Early Christian, Medieval Travel Journal-Day 8

The Duomo-Is the inside worth the price of admission?

So, I had a very funny blog post about ready to go, but the GSB editorial division reviewed it and would not let me post it. I don’t remember the specifics of their objections, but words like “insulting,” and “stereotyping” were used; I called it painting with a broad brush and insisted any kind of painting in Florence was encouraged, even the stereotyping kind. The editors were not convinced. So, I went back to the drawing board.

Because this is, after all, a travel blog, I think it appropriate from time-to-time, to offer advice to first-time travelers, such as this gem: If you don’t speak Italian, speaking English with an Italian accent will not help the locals unversed in the Queen’s English understand you. I mention this because I noticed a member of the GSB team trying this this morning. I thought if an experienced GSB traveler made this mistake, you might be tempted to the same error.

Today, the rest of the GSB team went on a wine tasting tour in the Tuscan countryside. Whatever. All I can tell you is they left, and they came back and said they had a good time. I, on the other hand, mined this town’s history for any nuggets of Kingdom history it would yield, and I did find some treasure.

First, I visited the Baptistry of St. John, an iconic landmark just a five minute walk from our hotel. Dante was baptized here, as were members of the Medici family. After that, I got in line to enter the Duomo a/k/a Florence Cathedral, the Cattedrale di Santa Maria del Fiore (in English, “Cathedral of Saint Mary of the Flower”).

Forty-five minutes ahead of opening, the line was already 100 yards long and wrapped around the side of the church. An hour later, as I was finally nearing the entry, a tour guide directly behind me began singing Ave Maria. I think 100 Bottles of Beer on the Wall would have gone over better with her group.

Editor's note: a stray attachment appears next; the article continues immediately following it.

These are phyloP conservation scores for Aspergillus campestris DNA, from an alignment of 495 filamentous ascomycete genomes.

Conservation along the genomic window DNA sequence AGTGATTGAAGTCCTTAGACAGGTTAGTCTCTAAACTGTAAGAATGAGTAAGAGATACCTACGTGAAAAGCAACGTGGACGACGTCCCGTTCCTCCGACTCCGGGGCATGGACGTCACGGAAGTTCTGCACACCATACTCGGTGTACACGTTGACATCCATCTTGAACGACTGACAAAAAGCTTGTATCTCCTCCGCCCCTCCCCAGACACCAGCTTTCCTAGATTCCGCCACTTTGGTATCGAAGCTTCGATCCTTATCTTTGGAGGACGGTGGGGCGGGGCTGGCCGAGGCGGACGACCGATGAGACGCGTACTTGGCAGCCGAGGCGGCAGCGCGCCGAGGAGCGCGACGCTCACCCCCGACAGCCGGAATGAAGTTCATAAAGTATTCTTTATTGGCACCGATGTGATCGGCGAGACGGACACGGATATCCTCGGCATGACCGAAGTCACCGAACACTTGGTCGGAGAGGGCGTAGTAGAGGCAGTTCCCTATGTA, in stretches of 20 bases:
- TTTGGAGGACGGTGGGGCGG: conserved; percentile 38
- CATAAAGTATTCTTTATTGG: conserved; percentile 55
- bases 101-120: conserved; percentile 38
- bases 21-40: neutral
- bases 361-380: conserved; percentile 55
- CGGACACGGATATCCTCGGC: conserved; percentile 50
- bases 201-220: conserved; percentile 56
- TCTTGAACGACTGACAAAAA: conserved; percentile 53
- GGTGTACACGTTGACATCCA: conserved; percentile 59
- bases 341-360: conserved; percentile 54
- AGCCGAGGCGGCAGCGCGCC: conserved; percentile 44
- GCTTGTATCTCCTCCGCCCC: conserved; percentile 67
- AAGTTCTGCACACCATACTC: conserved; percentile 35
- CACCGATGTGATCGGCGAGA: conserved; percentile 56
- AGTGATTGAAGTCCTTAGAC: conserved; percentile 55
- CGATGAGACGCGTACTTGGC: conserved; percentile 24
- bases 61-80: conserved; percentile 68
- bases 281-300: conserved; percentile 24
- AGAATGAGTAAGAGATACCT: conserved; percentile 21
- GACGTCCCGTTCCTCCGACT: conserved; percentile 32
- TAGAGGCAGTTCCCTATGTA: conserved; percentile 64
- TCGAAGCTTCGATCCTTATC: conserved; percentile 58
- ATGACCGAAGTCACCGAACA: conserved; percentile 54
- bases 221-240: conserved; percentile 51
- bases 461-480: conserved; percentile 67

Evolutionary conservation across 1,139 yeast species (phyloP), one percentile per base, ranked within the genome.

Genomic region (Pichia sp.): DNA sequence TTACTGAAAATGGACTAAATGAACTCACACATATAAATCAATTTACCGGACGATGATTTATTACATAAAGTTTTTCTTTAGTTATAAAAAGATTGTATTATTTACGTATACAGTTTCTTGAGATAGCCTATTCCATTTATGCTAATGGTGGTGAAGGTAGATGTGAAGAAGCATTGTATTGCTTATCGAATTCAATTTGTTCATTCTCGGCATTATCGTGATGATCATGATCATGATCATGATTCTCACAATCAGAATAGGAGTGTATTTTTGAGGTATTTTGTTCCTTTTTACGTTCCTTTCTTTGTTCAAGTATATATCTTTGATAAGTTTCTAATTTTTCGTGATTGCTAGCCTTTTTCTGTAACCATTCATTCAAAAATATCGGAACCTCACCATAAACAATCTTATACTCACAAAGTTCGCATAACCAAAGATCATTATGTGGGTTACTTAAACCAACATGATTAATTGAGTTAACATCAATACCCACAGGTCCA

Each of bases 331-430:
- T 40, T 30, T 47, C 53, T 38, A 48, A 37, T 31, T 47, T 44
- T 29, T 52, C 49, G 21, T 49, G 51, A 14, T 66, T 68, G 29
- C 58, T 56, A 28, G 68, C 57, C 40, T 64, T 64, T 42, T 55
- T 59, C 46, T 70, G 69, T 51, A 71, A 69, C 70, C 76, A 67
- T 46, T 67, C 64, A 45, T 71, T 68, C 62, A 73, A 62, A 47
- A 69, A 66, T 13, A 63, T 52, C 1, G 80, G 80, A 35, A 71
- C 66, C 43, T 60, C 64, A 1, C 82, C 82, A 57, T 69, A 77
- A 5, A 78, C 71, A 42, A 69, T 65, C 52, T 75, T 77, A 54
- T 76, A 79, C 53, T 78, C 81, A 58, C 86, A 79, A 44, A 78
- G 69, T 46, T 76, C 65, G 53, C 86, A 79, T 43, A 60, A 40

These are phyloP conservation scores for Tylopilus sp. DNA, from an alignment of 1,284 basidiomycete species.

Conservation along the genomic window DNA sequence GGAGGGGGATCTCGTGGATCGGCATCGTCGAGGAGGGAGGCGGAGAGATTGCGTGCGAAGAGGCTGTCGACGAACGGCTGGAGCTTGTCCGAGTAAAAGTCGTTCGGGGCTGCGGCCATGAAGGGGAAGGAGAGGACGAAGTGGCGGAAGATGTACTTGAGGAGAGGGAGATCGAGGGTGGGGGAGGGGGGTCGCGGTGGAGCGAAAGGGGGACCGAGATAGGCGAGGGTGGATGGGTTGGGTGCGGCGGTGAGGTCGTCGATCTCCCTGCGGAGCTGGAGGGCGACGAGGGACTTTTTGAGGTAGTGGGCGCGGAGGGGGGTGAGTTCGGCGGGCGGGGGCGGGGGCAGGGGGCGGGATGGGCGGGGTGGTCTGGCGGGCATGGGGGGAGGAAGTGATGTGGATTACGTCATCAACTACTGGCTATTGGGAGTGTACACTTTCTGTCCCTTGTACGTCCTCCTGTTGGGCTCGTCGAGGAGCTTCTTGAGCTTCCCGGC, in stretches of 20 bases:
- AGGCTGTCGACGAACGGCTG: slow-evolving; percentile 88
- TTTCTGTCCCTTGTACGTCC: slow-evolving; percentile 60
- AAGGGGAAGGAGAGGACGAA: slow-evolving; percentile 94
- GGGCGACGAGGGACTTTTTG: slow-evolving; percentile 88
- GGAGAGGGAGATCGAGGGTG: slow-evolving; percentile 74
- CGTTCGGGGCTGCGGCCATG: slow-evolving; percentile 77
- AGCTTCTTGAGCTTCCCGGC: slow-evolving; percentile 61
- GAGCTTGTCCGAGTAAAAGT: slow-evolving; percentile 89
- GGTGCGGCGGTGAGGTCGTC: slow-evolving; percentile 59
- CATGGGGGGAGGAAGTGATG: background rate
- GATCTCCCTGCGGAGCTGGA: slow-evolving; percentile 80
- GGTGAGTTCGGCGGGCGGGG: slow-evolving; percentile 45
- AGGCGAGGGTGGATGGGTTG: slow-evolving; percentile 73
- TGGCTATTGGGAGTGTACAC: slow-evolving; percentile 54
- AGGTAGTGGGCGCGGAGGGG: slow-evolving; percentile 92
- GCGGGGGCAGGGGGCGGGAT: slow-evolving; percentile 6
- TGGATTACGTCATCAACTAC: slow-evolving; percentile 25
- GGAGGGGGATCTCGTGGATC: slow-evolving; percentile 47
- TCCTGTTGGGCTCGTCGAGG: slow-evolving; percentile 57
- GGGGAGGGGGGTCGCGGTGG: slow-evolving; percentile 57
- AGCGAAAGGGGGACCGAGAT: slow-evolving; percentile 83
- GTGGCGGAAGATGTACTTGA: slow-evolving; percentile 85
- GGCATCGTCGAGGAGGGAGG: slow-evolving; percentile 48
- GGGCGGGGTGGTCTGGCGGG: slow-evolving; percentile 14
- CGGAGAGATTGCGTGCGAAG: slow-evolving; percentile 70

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Early Christian, Medieval Travel Journal-Day 7

The spot where Savonarola was martyred for speaking Truth

Today was our Savonarola day. Girolamo Savonarola (1452 – 1498 A.D.) was a Dominican monk who preached Truth in Florence in the 2nd half of the 15th century. Savonarola did so in the face of opposition from the most powerful man in Florence, Lorenzo de Medici, who had coopted Florence’s freedom, murdered political opponents, and bribed the Catholic church. Moderns practically worship Lorenzo de Medici because he promoted and financed the arts during the Italian Renaissance, but his rightful place in history is more dubious.

When de Medici sent his friends to persuade Savonarola to stop preaching against his corrupt practices, they became Savonarola disciples. De Medici then tried to bribe Savonarola, which also failed. But when de Medici was on his death bed and needed the last rites, instead of calling any number of priests loyal to him, he called on the one man he knew would speak Truth: Savonarola. At de Medici’s bedside, Savonarola asked de Medici if he placed his faith in God for his salvation, and if he would return all the money he had obtained unlawfully from others. His answer to both questions was “Yes.”

Unlike other preachers at the time, Savonarola preached directly from the Bible, and the Word changed peoples’ hearts, drawing them to repentance. Luther and other Reformers considered Savonarola a proto Protestant because of his doctrine on salvation by grace through faith. Florence, for a time, was a changed city, culminating in the so-called Bonfire of the Vanities, when people voluntarily set out their pornography and the clothes and masks they used for the Florentine version of Mardi Gras, into a bonfire in the Piazza della Signoria.